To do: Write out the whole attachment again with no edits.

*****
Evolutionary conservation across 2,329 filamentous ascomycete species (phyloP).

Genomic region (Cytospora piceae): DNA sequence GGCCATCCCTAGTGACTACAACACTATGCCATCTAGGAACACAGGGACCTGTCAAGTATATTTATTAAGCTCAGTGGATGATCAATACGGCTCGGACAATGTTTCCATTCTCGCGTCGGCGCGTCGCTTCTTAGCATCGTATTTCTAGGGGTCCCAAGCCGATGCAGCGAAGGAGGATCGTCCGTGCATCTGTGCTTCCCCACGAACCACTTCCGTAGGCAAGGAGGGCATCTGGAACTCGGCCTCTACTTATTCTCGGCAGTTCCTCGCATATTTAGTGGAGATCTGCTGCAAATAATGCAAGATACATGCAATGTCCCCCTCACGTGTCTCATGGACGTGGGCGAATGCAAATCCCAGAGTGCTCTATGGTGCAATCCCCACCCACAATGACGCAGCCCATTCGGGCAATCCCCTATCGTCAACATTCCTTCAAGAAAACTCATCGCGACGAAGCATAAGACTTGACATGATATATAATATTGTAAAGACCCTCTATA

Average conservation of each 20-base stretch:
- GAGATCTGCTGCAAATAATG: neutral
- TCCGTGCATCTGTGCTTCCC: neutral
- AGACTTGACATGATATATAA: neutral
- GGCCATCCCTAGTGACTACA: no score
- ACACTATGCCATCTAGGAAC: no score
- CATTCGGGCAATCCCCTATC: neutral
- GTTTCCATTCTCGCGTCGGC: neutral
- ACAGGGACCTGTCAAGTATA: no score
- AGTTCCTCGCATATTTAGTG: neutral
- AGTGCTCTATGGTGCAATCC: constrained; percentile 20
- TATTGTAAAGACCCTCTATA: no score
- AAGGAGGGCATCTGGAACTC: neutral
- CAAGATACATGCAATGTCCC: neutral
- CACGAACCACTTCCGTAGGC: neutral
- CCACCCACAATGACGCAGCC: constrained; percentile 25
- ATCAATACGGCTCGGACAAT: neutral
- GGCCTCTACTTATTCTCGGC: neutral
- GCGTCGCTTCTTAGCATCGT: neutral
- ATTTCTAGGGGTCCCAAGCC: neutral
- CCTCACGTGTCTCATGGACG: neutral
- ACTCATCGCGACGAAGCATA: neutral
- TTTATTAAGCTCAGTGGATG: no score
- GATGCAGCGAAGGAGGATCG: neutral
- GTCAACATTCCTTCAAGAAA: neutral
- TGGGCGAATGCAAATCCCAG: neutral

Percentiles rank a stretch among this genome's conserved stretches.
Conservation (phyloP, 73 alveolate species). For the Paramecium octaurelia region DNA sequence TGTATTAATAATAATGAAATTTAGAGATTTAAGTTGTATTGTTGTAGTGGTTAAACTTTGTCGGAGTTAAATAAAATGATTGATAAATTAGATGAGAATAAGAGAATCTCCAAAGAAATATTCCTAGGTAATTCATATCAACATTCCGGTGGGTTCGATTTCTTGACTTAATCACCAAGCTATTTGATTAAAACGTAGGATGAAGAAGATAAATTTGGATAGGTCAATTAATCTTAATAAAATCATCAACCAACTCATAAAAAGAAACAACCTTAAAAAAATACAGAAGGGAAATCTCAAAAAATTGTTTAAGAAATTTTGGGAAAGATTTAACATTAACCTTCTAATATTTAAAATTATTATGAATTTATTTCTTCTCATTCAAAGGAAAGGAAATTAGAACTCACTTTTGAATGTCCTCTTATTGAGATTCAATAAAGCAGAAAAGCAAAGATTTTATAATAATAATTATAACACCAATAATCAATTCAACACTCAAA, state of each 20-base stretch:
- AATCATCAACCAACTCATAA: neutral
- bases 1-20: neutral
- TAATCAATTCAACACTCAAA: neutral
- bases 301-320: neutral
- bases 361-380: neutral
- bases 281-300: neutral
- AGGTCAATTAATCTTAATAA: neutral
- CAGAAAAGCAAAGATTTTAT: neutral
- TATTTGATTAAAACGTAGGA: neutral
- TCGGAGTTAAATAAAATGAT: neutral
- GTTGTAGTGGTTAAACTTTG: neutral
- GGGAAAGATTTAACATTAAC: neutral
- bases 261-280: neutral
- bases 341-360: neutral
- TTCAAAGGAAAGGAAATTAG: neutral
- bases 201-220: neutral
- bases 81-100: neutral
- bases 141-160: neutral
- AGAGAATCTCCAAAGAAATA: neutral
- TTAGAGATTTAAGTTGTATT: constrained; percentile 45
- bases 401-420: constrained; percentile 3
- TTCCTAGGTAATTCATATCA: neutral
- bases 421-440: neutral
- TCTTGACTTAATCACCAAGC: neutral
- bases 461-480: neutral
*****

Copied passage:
Evolutionary conservation across 2,329 filamentous ascomycete species (phyloP).

Genomic region (Cytospora piceae): DNA sequence GGCCATCCCTAGTGACTACAACACTATGCCATCTAGGAACACAGGGACCTGTCAAGTATATTTATTAAGCTCAGTGGATGATCAATACGGCTCGGACAATGTTTCCATTCTCGCGTCGGCGCGTCGCTTCTTAGCATCGTATTTCTAGGGGTCCCAAGCCGATGCAGCGAAGGAGGATCGTCCGTGCATCTGTGCTTCCCCACGAACCACTTCCGTAGGCAAGGAGGGCATCTGGAACTCGGCCTCTACTTATTCTCGGCAGTTCCTCGCATATTTAGTGGAGATCTGCTGCAAATAATGCAAGATACATGCAATGTCCCCCTCACGTGTCTCATGGACGTGGGCGAATGCAAATCCCAGAGTGCTCTATGGTGCAATCCCCACCCACAATGACGCAGCCCATTCGGGCAATCCCCTATCGTCAACATTCCTTCAAGAAAACTCATCGCGACGAAGCATAAGACTTGACATGATATATAATATTGTAAAGACCCTCTATA

Average conservation of each 20-base stretch:
- GAGATCTGCTGCAAATAATG: neutral
- TCCGTGCATCTGTGCTTCCC: neutral
- AGACTTGACATGATATATAA: neutral
- GGCCATCCCTAGTGACTACA: no score
- ACACTATGCCATCTAGGAAC: no score
- CATTCGGGCAATCCCCTATC: neutral
- GTTTCCATTCTCGCGTCGGC: neutral
- ACAGGGACCTGTCAAGTATA: no score
- AGTTCCTCGCATATTTAGTG: neutral
- AGTGCTCTATGGTGCAATCC: constrained; percentile 20
- TATTGTAAAGACCCTCTATA: no score
- AAGGAGGGCATCTGGAACTC: neutral
- CAAGATACATGCAATGTCCC: neutral
- CACGAACCACTTCCGTAGGC: neutral
- CCACCCACAATGACGCAGCC: constrained; percentile 25
- ATCAATACGGCTCGGACAAT: neutral
- GGCCTCTACTTATTCTCGGC: neutral
- GCGTCGCTTCTTAGCATCGT: neutral
- ATTTCTAGGGGTCCCAAGCC: neutral
- CCTCACGTGTCTCATGGACG: neutral
- ACTCATCGCGACGAAGCATA: neutral
- TTTATTAAGCTCAGTGGATG: no score
- GATGCAGCGAAGGAGGATCG: neutral
- GTCAACATTCCTTCAAGAAA: neutral
- TGGGCGAATGCAAATCCCAG: neutral

Percentiles rank a stretch among this genome's conserved stretches.
Conservation (phyloP, 73 alveolate species). For the Paramecium octaurelia region DNA sequence TGTATTAATAATAATGAAATTTAGAGATTTAAGTTGTATTGTTGTAGTGGTTAAACTTTGTCGGAGTTAAATAAAATGATTGATAAATTAGATGAGAATAAGAGAATCTCCAAAGAAATATTCCTAGGTAATTCATATCAACATTCCGGTGGGTTCGATTTCTTGACTTAATCACCAAGCTATTTGATTAAAACGTAGGATGAAGAAGATAAATTTGGATAGGTCAATTAATCTTAATAAAATCATCAACCAACTCATAAAAAGAAACAACCTTAAAAAAATACAGAAGGGAAATCTCAAAAAATTGTTTAAGAAATTTTGGGAAAGATTTAACATTAACCTTCTAATATTTAAAATTATTATGAATTTATTTCTTCTCATTCAAAGGAAAGGAAATTAGAACTCACTTTTGAATGTCCTCTTATTGAGATTCAATAAAGCAGAAAAGCAAAGATTTTATAATAATAATTATAACACCAATAATCAATTCAACACTCAAA, state of each 20-base stretch:
- AATCATCAACCAACTCATAA: neutral
- bases 1-20: neutral
- TAATCAATTCAACACTCAAA: neutral
- bases 301-320: neutral
- bases 361-380: neutral
- bases 281-300: neutral
- AGGTCAATTAATCTTAATAA: neutral
- CAGAAAAGCAAAGATTTTAT: neutral
- TATTTGATTAAAACGTAGGA: neutral
- TCGGAGTTAAATAAAATGAT: neutral
- GTTGTAGTGGTTAAACTTTG: neutral
- GGGAAAGATTTAACATTAAC: neutral
- bases 261-280: neutral
- bases 341-360: neutral
- TTCAAAGGAAAGGAAATTAG: neutral
- bases 201-220: neutral
- bases 81-100: neutral
- bases 141-160: neutral
- AGAGAATCTCCAAAGAAATA: neutral
- TTAGAGATTTAAGTTGTATT: constrained; percentile 45
- bases 401-420: constrained; percentile 3
- TTCCTAGGTAATTCATATCA: neutral
- bases 421-440: neutral
- TCTTGACTTAATCACCAAGC: neutral
- bases 461-480: neutral